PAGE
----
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NHS could face ‘year-round crisis’, warns BMA

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By vfiore
3 April 2018

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Levels of demands on the NHS will stay high through summer, the British Medical Association (BMA) has revealed.  

Analysis by the BMA’s health policy team published yesterday (2 April) warned that this summer the NHS could face levels of demand as high as two or three winters ago.  

Levels of demands on the NHS will stay high through summer, the British Medical Association (BMA) has revealed.  

Analysis by the BMA’s health policy team published yesterday (2 April) warned that this summer the NHS could face levels of demand as high as two or three winters ago.  

Unlike previous years, when summers would give a period of ‘respite’ to the NHS, the BMA said that trusts will continue to deal with ‘the fallout of massive spikes in demand and pressures during the winter months’, which will interfere with the early stages of planning for the following winter.

Possible scenarios

The BMA forecasted a number of scenarios that could become reality this summer, basing the NHS performance on A&E attendances, waiting times, admissions and trolley waits.

For instance, the worst-case scenario depicts the NHS struggling to meet its target to see, admit or discharge 95% of patient within four hours.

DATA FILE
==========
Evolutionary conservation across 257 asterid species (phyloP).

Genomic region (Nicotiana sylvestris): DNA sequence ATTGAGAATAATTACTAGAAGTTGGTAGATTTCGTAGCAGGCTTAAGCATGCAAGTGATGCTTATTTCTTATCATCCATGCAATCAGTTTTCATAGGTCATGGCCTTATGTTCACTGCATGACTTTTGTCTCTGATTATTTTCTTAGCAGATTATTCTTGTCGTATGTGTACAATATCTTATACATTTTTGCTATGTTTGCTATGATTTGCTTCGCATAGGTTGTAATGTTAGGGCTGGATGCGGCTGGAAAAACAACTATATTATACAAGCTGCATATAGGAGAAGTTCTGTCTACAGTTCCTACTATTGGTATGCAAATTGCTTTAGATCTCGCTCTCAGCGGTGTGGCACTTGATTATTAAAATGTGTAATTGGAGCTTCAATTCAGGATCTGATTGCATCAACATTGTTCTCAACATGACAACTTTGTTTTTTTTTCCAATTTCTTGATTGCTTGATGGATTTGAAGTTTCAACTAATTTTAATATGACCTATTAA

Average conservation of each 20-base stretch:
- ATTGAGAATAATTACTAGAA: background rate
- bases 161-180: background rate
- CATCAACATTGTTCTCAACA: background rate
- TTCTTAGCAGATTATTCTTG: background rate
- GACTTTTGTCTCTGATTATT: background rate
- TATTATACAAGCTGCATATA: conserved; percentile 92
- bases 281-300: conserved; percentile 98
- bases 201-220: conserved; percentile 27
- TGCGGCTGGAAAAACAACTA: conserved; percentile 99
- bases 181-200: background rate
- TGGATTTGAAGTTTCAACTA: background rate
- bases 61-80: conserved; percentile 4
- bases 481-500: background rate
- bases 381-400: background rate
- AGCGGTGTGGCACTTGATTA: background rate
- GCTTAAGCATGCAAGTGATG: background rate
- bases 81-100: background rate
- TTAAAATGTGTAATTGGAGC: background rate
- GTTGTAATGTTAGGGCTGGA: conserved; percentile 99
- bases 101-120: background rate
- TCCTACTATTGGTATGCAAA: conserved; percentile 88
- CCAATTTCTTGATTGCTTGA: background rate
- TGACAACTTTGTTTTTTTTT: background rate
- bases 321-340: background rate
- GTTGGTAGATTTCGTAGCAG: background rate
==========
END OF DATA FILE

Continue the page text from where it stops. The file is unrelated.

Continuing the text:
A situation similar to winter 2016 is likely to replicate, with 87.5% of patients seen, admitted or discharged within four hours, the BMA has warned.

It comes as in January NHS acute emergency departments manage to see only 77.1% of patients within the four hours, which was the worst figure on record.

Conversely, the best case scenario forecasts that 89.6% of patients will be seen, admitted or discharged within four hours, akin winter 2015.

The BMA said that trusts’ winter contingency plans continue to remain in place, with trusts such as the University Hospitals of North Midlands NHS Trust ‘planning to keep its extra winter capacity open until the summer’. 

Short-term fixes no longer appropriate

BMA chair Dr Chaand Nagpaul said that the £335m the Government gave the NHS to cope with winter pressures at last year’s Budget ‘proved a temporary sticking plaster that came too late in the day to avert another crisis’.

He said: ‘While we cautiously welcomed the prime minister’s commitment last week to a long-term funding plan for the NHS, this must be met with the reality of urgent and tangible new investment that will properly address the year-round pressures faced by the health service and ensure that patients receive safe, high-quality care.’

An NHS England spokesperson said: ‘The NHS has faced continued pressure after one of the coldest March months in 30 years.

‘Over the decade ahead our health service is inevitably going to have to respond to the needs of our growing and ageing population, which is why now charting a ten year plan for the NHS makes such sense.’

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